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# Investigating the Bounce of a Squash Ball

Extracts from this document...

Introduction

Investigating the Bounce of a Squash Ball

In this investigation I will be measuring the bounce of a squash ball and record the results in a table and on a graph with an aggression line.

There are a number of factors which could influence the bounce these include the following;

Type of surface

Angle of surface

Angle at which Ball is dropped

Material of Ball

Mass of Ball

Diameter of Ball

Temperature of Ball

Pressure of Air in Ball

Air Resistance

Height of Drop

Force used to Drop Ball

Acceleration Due to Gravity

Temperature of the Ball

To make the test fair, certain variables have to be kept fixed and at a constant otherwise the results would not be right and a conclusion cannot be drawn from the anomalous results.

Force used to Drop Ball

According to how much force is applied to drop the ball, it will bounce higher or less. If suitable equipment was available in the school, students may be able to automate the “dropping of the ball” process so that a machine drops it from a given height. This would eliminate the possibility of human error, as we would not be able to drop the ball with an equal force each time making the results unfair.

Middle

Diameter of Ball

A larger ball with a larger diameter will have a bigger surface area meaning that when it hits the floor, more of its area will be in contact with floor at impact and this will affect its bounce back height. For this reason, to make the test fair, the same sized ball with the same diameter will be used.

Type of Surface

Different surfaces have different smoothness and changing the surface half way during the experiment will make the test unfair as some surfaces according to their smoothness will allow a nice, neat bounce whereas other surfaces will alter the bounce due to indentation in the surface and bumps etc. To make the test fair, all testing will be done on a bench surface throughout the experimenting procedure.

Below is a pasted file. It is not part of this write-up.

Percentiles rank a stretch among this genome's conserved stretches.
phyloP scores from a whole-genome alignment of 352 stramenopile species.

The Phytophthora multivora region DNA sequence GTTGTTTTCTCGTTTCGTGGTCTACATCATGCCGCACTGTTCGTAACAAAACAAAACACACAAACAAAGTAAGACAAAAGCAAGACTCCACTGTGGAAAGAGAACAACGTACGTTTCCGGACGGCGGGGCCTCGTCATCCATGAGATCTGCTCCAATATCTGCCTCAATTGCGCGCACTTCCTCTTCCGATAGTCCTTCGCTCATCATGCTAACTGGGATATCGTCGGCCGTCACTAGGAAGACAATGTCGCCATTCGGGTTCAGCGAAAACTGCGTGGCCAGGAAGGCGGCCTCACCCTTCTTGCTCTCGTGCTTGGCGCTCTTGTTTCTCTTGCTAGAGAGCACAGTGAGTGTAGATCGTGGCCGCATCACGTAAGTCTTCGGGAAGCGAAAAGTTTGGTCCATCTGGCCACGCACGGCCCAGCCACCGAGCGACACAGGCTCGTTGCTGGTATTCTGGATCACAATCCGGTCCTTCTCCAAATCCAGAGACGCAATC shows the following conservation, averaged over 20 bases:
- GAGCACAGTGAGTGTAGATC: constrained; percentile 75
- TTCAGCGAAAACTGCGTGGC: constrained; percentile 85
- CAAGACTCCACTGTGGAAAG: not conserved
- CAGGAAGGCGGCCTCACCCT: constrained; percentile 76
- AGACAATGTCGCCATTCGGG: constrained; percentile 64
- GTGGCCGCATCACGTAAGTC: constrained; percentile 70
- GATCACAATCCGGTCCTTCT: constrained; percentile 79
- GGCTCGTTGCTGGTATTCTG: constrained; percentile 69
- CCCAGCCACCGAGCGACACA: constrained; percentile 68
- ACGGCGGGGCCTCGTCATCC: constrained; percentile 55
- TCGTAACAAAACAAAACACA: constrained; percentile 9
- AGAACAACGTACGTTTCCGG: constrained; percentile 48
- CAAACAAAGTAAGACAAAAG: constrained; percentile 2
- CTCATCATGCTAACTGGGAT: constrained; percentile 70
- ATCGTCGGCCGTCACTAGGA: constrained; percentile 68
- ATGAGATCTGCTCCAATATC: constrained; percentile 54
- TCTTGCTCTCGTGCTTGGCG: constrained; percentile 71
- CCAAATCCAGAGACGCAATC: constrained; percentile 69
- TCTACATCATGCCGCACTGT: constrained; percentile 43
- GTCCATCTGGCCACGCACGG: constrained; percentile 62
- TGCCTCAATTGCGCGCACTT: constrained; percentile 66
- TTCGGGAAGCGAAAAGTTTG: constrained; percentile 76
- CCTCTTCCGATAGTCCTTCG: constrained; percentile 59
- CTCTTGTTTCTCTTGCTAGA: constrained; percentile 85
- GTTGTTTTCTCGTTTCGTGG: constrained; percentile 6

Angle of Surface

The angle of the surface at which the ball is bounced on will affect how it bounces back up and how far too. To overcome this, a surface, which is horizontally straight, will be chosen to experiment on. This same surface will then be used so that there will not be any change in its angle making the test fair.

Angle which Ball is dropped at

Conclusion

lass="c4 c6">1

2

3

4

5

Averages

(cm)

18 (room temp)

15

16

20

20

21

14.8

40

32

30

30

30

29

30.2

50

35

35

35

36

34

35

60

41

41

42

42

42

41.6

70

51

50

46

46

46

47.8

The graph of the average results is over the page.

The results are what I expected them to be, the higher the temperature of the ball the higher the bounce, my hypothesis was correct. According to my results if the ball had been 80ºC then the average result would be a lot higher.

Evaluation

If I had measured the second bounce I would have found a difference as the energy would have been lost to sound and through the ground.

As the temperature raises the speed increases as does the pressure causing a greater bounce. The ball becomes deformed as it hits the ground as it changes direction. If I had time I would have done a second experiment and changed the height it was dropped from. I would expect the height of the first bounce to increase as I increased the height it freefall from. I also could have changed the mass of the ball while I changed the temperature to see if both have an effect on the bounce.

I believe the experiment was a success as I have gained no anonymous results in the table above.

This student written piece of work is one of many that can be found in our GCSE Forces and Motion section.

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